Once Member States submit complete NAPs the Commission has three months to assess them. The Commission attaches a high priority to taking its decisions on all NAPs by the end of this year so that conditions for trading in 2008-2012 are established and known by market operators in good time before the next trading period starts on 1 January 2008 . This requires those Member States that have not yet done so to submit their NAPs as soon as possible.
Article 226 of the Treaty gives the Commission powers to take legal action against a Member State that is not respecting its obligations.
If the Commission considers that there may be an infringement of EU law that warrants the opening of an infringement procedure, it addresses a "Letter of Formal Notice" (first written warning) to the Member State concerned, requesting it to submit its observations by a specified date, usually two months.
In the light of the reply or absence of a reply from the Member State concerned, the Commission may decide to address a "Reasoned Opinion" (final written warning) to the Member State . This clearly and definitively sets out the reasons why it considers there to have been an infringement of EU law, and calls upon the Member State to comply within a specified period, usually two months.
If the Member State fails to comply with the Reasoned Opinion, the Commission may decide to bring the case before the Court of Justice. Where the Court of Justice finds that the Treaty has been infringed, the offending Member State is required to take the measures necessary to conform.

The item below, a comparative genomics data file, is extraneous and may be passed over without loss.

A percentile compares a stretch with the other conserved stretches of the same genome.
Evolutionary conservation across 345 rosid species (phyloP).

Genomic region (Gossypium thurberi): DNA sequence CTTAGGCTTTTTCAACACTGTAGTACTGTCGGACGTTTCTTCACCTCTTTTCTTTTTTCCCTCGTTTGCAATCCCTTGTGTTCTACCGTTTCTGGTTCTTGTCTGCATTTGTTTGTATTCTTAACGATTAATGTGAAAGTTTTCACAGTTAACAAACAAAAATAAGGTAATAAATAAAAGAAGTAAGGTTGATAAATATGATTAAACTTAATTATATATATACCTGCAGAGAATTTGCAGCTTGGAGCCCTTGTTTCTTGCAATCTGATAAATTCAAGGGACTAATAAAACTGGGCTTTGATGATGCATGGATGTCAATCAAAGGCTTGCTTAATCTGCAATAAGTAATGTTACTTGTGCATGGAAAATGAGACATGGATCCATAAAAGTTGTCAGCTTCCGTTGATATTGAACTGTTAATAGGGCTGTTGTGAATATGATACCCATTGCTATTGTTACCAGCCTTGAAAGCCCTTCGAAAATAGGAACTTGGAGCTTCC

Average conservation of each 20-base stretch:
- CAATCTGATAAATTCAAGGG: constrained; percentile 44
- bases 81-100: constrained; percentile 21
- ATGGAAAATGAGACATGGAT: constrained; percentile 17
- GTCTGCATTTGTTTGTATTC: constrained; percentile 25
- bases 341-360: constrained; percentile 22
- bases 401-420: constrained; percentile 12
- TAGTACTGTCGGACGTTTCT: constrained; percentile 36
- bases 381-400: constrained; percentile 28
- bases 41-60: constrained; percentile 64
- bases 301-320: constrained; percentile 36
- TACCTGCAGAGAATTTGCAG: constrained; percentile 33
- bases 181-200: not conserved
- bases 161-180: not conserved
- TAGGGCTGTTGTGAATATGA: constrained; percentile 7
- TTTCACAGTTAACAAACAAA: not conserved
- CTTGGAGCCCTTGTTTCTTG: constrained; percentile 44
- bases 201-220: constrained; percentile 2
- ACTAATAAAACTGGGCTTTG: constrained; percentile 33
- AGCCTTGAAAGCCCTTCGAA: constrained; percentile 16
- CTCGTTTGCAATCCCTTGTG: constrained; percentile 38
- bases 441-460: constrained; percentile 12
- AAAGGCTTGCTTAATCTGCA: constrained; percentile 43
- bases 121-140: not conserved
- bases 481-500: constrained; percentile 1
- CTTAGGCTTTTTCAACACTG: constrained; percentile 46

For current statistics on infringements in general see: http://ec.europa.eu/community_law/eulaw/index_en.htm#infractions.
1.2. EU moots border tax to offset costs of climate action
10 October 2006
In Short: A paper drafted for the Commission suggests taxing goods imported from countries that do not impose a CO2 cap on their industry as a way to compensate for the costs of climate- change measures.
Background: The emissions-trading scheme (ETS) places a cap on CO2 emissions from large industrial plants and allows them to exchange their potential surplus on an EU-wide ‘carbon’ market. Companies exceeding their target can buy excess allowances from greener ones who end up being rewarded for cutting emissions of global warming gases.
Industries currently covered are electricity generation